Normally at this time of year, individuals and small business owners are solely focused on their 2017 taxes. But with the passage of the sweeping tax overhaul, this is no ordinary year. The Tax Cuts and Jobs Act  takes affect starting with your 2018 return and beyond, but the changes are so significant, it’s important to understand the bill and how it will impact your small business.
Tax Planning for 2018
For small businesses, the two biggest changes are the lowering of the tax rate for C Corporations and the 20 percent tax deduction for pass-through entities. Here’s a high level look at both.
20% Deduction for Pass-through Income
The law creates a brand new tax deduction for owners of pass-through entities like sole proprietors, members of LLCs, partners in partnerships and shareholders in S Corporations. For taxable years beginning after December 31, 2017 and before January 1, 2026, these individuals can generally deduct 20% of their qualified business income (QBI) from a pass-through entity. Sounds good, right? And it is — but there are a few details to know:
- Haven’t heard of QBI before? You’ll become familiar with it now. QBI is the net amount of income, gain, deduction, and loss with respect to the trade or business. It does not include investment-related income/loss (i.e. capital gain/loss, dividend income or interest income).
- Service business limitations: The law places limitations on virtually every occupation that provides a personal service (the two notable exceptions are engineering and architecture). If your pass-through business is a service business, like consulting or a medical practice, there are limitations. If your taxable income exceeds a threshold of $157,500 for single filers and $315,000 for joint filers, the deduction is reduced; if income exceeds $207,500 for single files and $415,000 for joint filers, there’s no deduction. So, if your income level is below these thresholds, there are no worries. But if you’re in a highly-paid field, you may not qualify for the deduction. The details and applications are still murky, so keep an eye out for further guidance from the IRS (and talk to your tax advisor!).
- W2 wage limitation: When your taxable income is greater than the thresholds above, your 20 percent deduction is limited to the W-2 limitation. This is the greater of 50 percent of your allocable share of the company’s W-2 wages, or 25 percent of your share of the firms W-2 wages, plus 2.5 percent of your share of the company’s unadjusted basis of all qualified property.
In short, this new pass-through deduction can be a really nice tax break for those individuals who qualify. If you are not sure how it applies to your business, don’t worry — you’re probably not alone. But, it’s a good time to talk to a tax law professional or tax advisor. And lastly, unlike the corporate tax cut (which is permanent), the pass-through deduction is set to phase out in 2025 (unless Congress extends it).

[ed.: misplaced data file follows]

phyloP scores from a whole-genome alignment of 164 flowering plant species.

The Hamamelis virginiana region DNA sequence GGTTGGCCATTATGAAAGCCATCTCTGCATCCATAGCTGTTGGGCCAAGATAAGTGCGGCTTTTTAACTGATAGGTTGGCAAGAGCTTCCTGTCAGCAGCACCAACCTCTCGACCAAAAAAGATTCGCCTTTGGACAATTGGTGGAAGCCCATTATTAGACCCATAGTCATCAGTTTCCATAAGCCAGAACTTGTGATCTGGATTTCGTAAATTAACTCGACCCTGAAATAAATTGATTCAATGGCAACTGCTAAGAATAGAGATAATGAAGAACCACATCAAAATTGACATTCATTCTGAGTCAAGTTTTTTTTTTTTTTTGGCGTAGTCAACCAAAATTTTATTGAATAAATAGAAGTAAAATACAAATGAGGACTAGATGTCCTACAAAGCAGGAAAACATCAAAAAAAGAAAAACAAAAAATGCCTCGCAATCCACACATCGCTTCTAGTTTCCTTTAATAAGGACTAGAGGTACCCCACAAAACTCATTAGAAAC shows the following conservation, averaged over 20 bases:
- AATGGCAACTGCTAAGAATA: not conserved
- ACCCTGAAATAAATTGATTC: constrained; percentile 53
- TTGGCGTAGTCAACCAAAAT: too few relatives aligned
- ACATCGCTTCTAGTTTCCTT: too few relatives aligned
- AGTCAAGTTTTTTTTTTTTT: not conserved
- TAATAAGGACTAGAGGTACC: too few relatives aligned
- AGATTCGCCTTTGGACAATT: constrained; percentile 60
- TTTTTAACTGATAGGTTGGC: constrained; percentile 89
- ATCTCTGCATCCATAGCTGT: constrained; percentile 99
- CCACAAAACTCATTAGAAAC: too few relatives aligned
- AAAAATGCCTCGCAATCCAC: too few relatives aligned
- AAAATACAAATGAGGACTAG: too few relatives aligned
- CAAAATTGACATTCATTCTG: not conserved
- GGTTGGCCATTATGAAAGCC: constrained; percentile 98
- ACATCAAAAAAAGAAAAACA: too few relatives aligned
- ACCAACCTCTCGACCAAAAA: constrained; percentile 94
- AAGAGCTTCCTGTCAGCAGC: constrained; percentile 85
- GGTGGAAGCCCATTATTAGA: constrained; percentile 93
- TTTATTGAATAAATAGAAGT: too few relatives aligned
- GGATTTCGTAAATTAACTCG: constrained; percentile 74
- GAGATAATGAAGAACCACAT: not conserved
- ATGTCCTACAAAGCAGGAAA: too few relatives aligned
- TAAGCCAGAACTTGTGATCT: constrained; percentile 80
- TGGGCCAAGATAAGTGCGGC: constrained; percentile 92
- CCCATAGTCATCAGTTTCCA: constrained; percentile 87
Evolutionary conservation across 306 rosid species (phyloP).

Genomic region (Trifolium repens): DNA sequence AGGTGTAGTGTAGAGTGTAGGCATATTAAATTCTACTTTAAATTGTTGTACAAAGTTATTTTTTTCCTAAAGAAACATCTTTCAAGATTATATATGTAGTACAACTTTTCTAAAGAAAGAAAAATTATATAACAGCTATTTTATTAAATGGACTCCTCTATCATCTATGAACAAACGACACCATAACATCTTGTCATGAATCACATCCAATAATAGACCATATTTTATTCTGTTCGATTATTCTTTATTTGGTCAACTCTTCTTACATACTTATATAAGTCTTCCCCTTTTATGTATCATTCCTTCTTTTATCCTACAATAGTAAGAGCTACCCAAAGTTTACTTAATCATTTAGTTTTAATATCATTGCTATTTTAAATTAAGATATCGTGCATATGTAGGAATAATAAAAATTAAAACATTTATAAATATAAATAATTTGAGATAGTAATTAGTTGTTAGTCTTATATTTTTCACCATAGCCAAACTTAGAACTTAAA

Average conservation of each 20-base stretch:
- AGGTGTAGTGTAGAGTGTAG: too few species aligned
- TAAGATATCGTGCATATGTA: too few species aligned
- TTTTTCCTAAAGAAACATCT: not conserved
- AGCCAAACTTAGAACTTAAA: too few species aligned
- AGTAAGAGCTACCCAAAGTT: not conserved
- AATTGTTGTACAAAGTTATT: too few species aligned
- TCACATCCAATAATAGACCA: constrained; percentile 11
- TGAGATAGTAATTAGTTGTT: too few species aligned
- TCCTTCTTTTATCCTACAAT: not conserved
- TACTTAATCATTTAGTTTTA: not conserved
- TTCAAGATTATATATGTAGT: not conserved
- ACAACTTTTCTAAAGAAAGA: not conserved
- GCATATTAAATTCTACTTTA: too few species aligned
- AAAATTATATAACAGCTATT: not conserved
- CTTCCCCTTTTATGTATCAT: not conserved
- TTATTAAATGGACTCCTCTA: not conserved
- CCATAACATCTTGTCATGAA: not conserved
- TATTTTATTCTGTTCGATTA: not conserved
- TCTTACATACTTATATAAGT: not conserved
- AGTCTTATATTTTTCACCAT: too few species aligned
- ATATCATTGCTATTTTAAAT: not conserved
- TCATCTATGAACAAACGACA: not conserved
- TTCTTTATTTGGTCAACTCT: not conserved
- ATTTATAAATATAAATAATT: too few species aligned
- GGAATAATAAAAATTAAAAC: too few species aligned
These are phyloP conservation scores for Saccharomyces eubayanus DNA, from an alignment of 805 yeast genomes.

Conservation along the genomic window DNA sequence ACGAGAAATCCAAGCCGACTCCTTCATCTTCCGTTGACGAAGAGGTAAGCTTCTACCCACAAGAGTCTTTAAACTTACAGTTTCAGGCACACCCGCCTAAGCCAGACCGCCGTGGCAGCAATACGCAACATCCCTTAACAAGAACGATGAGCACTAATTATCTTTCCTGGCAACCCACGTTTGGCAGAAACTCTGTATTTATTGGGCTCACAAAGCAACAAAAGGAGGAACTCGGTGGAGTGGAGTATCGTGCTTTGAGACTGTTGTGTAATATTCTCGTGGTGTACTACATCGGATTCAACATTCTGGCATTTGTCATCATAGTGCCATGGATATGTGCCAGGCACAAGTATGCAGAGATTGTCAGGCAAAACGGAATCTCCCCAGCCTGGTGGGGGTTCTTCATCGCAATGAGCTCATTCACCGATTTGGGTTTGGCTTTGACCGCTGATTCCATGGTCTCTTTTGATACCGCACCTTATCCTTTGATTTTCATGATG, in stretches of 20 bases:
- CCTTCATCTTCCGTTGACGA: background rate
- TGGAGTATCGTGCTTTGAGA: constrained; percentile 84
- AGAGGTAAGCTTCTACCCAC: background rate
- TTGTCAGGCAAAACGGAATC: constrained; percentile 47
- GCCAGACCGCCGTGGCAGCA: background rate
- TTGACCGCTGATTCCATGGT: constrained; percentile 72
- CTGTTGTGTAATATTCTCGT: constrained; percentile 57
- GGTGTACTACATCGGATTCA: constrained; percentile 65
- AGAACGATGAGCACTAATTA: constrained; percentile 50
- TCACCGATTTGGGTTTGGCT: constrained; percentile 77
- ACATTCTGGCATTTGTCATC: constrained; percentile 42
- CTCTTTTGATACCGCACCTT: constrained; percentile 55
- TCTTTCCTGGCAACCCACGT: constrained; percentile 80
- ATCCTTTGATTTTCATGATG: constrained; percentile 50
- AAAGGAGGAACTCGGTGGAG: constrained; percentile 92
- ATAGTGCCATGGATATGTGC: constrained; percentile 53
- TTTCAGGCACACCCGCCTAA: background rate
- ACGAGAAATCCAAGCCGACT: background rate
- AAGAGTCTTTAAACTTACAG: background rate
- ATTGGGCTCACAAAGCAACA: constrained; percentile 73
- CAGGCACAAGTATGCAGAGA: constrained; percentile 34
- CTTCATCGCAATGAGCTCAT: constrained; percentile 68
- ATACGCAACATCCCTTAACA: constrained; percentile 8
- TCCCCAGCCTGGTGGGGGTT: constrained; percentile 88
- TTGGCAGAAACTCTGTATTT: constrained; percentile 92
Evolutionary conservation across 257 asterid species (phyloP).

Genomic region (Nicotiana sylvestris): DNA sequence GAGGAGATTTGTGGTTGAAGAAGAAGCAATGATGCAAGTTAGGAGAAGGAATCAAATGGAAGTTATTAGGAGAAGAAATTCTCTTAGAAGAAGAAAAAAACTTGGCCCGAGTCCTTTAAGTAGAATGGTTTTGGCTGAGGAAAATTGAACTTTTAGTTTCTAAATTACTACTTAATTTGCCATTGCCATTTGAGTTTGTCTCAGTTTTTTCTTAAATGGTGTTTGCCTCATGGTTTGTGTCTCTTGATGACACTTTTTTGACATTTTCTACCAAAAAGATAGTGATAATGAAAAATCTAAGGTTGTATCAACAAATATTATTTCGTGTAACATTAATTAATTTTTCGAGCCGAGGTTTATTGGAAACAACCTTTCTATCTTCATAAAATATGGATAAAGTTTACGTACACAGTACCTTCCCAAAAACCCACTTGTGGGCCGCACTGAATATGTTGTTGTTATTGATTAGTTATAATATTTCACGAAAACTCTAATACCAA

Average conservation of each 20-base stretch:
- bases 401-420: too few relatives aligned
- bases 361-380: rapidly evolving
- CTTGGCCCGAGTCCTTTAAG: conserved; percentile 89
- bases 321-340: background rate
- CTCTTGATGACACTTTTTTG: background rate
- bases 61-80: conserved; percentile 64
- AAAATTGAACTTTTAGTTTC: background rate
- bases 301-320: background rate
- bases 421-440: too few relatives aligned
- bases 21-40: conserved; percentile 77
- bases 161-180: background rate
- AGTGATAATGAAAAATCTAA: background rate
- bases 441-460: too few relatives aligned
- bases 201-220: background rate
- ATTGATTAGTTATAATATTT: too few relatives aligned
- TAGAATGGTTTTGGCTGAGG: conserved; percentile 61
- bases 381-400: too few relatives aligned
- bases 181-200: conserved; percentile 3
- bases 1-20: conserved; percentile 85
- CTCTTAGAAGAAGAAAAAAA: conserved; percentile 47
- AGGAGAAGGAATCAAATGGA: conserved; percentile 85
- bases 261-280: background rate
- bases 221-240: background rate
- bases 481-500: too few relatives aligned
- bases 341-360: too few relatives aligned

Corporation Tax Rate Cuts
One of the other big tenets of the Tax Cuts and Jobs Act is the major reduction in the C Corporation tax rate… it was slashed from 35 percent to 21 percent. If you’re structured as a pass-through entity right now, you might be wondering if you’d be better off structured as a C Corp to take advantage of that 21% rate.
But keep in mind that double taxation is still a factor. Simply put, double taxation occurs when income earned by the corporation is taxed at the business level; then, when the corporation distributes income to shareholders, the shareholders are taxed on that dividend. For owners who also expect to take some profit out as distributions, this can mean you’re essentially being taxed twice (first at the corporate level, then at the individual level).
If you are looking to re-invest profits back into the business, then a C Corporation might be the optimal business structure – this has always been the conventional guidance but it’s even more true now with the tax rate at 21 percent. If you are looking to take a bulk of the profits out of the business and put them in your own pocket, a pass-through entity is still most likely better (but you may want to speak with a tax advisor).
The bottom line is this is a good time to think about the tax changes and your business structure. Keep an eye out for when the IRS releases additional guidance. If needed, speak with a tax advisor about your specific situation. And lastly, one of the key reasons to form an LLC or Corporation has always been the ability to minimize the personal liability of business owners from things that happen in the business. This still holds true. The most important reason to form a business entity isn’t necessarily to save a bit on taxes; instead it’s to protect your personal assets for years to come.
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